Doctors Without Borders said Sunday that medical teams treated 300 people after the violence, including 10 who said they were beaten by police, 40 who were injured by rubber bullets and 200 who had breathing difficulties after being tear gassed. The aid group says it treated dozens of children and at least one pregnant woman.

The AP writes that rain began to fall in the evening, and observers hoped the weather would cool the day's hostilities.

But this is not the first eruption of violence at the border fence in Macedonia, and there's no sign that the conflict has altered the tense situation.

A Grim Status Quo

Macedonia is now asking Greece to use its police forces "to prevent migrants from rioting and trying to cross the border illegally," Peter reports.

Greece, meanwhile, criticizes what it calls "indiscriminate use of chemicals, plastic bullets and stun grenades against vulnerable people," the AP writes, while a state spokesman also said rumor-spreading occupants in the camps also bore some responsibility.

Doctors Without Borders criticized European policies that left migrants stranded and forced Greece to confront a larger crisis than it had the means to deal with. As the AP notes:

"Greece remains committed to enforcing the EU-Turkey agreement that requires most migrants currently in Greece to be deported back to Turkey. Besides Idomeni, Greece is trying to clear makeshift camps by the end of April at three other locations containing a total of more than 10,000 people: a gas station 17 kilometers (11 miles) south of Idomeni, the port of Piraeus, and the site of Athens' defunct former airport.

"The planned deportation of 6,750 migrants on Greek islands back to nearby Turkey has been suspended because Greek officials, too few in number, have been overwhelmed by the volume of asylum applications."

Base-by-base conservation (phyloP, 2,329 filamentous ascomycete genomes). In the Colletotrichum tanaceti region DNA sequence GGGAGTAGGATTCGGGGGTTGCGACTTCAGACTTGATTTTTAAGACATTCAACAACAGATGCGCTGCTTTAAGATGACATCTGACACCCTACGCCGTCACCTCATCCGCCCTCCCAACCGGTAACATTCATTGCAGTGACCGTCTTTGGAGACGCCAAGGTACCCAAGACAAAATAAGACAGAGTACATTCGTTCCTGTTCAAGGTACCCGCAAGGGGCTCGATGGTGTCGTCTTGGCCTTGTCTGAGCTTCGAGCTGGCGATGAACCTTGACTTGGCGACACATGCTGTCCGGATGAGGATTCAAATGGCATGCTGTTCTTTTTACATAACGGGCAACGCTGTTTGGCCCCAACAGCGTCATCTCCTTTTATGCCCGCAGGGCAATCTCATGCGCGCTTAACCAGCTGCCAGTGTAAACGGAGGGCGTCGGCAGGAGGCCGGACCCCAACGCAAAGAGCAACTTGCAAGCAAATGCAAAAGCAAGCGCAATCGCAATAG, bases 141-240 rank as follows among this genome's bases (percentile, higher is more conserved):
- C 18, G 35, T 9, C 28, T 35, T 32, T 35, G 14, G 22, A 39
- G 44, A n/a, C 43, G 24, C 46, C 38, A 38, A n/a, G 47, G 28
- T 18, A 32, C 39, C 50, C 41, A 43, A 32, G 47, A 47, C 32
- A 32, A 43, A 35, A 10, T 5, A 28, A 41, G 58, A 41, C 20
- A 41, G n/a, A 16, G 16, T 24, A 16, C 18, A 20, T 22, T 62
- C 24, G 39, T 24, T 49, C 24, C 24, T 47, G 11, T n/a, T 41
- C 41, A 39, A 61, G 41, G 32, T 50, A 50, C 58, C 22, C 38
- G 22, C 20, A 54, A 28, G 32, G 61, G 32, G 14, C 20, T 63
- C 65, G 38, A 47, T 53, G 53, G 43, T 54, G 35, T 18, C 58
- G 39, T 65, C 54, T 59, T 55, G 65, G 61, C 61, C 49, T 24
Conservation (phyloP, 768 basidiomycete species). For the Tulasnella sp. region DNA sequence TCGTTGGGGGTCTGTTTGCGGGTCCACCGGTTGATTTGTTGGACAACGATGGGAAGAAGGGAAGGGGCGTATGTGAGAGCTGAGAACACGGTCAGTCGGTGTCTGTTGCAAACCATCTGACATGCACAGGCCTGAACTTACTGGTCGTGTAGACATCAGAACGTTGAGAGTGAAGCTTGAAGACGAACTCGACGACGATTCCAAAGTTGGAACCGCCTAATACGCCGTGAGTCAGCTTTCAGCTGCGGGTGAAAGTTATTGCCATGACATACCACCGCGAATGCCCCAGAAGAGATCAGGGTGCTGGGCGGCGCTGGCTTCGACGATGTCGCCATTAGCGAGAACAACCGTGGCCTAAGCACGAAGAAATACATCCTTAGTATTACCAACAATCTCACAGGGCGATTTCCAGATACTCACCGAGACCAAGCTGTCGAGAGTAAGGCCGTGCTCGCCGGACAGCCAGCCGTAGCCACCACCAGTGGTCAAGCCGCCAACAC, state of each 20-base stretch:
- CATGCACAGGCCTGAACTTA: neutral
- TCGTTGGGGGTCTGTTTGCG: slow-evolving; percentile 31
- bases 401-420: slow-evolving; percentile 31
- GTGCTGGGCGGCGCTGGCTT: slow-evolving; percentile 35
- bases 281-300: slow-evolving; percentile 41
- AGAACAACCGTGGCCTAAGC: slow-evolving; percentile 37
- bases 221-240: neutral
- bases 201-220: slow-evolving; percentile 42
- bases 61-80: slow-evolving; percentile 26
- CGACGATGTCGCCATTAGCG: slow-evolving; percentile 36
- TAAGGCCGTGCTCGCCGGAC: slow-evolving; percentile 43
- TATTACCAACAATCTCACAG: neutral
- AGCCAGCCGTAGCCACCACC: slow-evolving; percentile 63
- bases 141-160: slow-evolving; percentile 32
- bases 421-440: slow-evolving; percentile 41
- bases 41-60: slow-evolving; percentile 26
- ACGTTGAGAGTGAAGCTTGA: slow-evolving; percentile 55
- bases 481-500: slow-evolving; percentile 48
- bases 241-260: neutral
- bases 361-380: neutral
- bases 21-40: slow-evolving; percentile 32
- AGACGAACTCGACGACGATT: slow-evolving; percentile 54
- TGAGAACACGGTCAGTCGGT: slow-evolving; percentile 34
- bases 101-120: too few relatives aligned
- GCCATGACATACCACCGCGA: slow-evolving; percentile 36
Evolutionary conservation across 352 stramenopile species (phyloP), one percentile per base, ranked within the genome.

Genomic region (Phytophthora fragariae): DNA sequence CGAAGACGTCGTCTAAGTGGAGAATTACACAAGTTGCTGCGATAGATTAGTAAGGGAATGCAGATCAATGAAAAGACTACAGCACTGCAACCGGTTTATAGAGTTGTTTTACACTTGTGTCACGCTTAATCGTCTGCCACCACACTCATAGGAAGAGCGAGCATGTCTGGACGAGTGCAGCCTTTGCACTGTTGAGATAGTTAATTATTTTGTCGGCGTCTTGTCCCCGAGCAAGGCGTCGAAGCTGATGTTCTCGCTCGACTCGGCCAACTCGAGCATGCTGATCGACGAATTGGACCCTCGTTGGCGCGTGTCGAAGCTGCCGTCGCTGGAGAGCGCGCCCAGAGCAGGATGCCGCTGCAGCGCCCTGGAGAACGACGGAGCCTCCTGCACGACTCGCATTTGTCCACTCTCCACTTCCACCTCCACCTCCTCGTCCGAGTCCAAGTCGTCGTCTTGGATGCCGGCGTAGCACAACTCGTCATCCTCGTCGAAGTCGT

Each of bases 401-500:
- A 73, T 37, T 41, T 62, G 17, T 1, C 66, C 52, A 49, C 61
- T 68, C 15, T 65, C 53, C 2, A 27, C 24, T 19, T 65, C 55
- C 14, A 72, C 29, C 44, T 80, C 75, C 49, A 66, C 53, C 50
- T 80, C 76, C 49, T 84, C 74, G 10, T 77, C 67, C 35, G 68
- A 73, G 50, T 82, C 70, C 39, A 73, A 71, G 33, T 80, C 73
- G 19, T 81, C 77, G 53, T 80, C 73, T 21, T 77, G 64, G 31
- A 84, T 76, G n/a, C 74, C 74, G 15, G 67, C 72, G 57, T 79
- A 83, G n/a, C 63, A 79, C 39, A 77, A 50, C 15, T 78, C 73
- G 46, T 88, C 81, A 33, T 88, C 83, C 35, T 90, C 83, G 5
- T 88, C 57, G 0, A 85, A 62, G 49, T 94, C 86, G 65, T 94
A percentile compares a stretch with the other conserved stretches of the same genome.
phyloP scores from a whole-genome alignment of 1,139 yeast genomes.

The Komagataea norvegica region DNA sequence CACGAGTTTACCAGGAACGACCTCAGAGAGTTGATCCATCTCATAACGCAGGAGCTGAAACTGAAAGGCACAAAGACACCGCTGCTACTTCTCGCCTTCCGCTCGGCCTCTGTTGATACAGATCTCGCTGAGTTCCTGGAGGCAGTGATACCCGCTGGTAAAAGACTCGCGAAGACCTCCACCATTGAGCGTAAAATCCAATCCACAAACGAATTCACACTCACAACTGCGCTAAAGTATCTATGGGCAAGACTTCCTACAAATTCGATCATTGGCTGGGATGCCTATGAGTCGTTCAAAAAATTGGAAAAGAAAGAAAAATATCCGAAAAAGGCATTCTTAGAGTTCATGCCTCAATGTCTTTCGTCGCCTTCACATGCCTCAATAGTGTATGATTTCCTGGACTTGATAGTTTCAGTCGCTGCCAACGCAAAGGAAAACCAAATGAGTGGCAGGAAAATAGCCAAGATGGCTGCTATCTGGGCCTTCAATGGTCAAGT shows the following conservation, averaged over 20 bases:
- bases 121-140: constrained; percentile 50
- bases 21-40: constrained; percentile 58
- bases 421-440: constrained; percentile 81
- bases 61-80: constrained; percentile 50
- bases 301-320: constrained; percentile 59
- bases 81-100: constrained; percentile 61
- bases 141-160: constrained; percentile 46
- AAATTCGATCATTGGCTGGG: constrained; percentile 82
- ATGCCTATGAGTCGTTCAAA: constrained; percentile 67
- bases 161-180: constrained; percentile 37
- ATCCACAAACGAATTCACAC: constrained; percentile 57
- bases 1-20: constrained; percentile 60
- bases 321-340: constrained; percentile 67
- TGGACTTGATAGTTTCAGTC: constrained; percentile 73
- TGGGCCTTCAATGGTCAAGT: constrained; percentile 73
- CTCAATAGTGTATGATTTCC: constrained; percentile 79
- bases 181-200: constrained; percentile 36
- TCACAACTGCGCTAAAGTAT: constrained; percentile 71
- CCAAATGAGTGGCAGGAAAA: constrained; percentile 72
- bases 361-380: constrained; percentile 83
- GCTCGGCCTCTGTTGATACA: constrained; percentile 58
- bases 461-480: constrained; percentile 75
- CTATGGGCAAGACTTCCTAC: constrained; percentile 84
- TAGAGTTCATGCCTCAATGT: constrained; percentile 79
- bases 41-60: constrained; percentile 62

"This absurd humanitarian crisis created by European states' policies is becoming more unbearable by the day," Jose Hulsenbek, the Doctors Without Borders head of mission in Greece, said in a statement.

The UNHCR emphasized that the violence benefited no one.

"Time and again in recent months we have seen tension unfolding at various European borders, between security forces on the one hand and people fleeing war and in need of help on the other. People get hurt and property is damaged. Harm is done to perceptions of refugees and to Europe's image alike," the U.N. refugee agency said.

Hope At War With Hopelessness

All told, some 50,000 migrants are stranded at the border between Greece and Macedonia, Peter reports.

"Dismal conditions" at Idomeni are fueling "hopelessness and despair," the UNHCR says.

But the AP spoke to migrants at the border who said that while the camp was grim, they hadn't given up the dream of Europe:

"Abd Ahmad, 27, an Iraqi Kurd who is traveling with his wife and their 1-year-old daughter, said life in the Idomeni camp was 'difficult for the child' — but not nearly as dangerous as conditions back home. He said Islamic State militants killed a 7-year-old sister and 11-year-old brother in Iraq, while another brother already had reached Germany and another sister was in Finland. He remained hopeful that eventually, Macedonian authorities would relent and allow them through."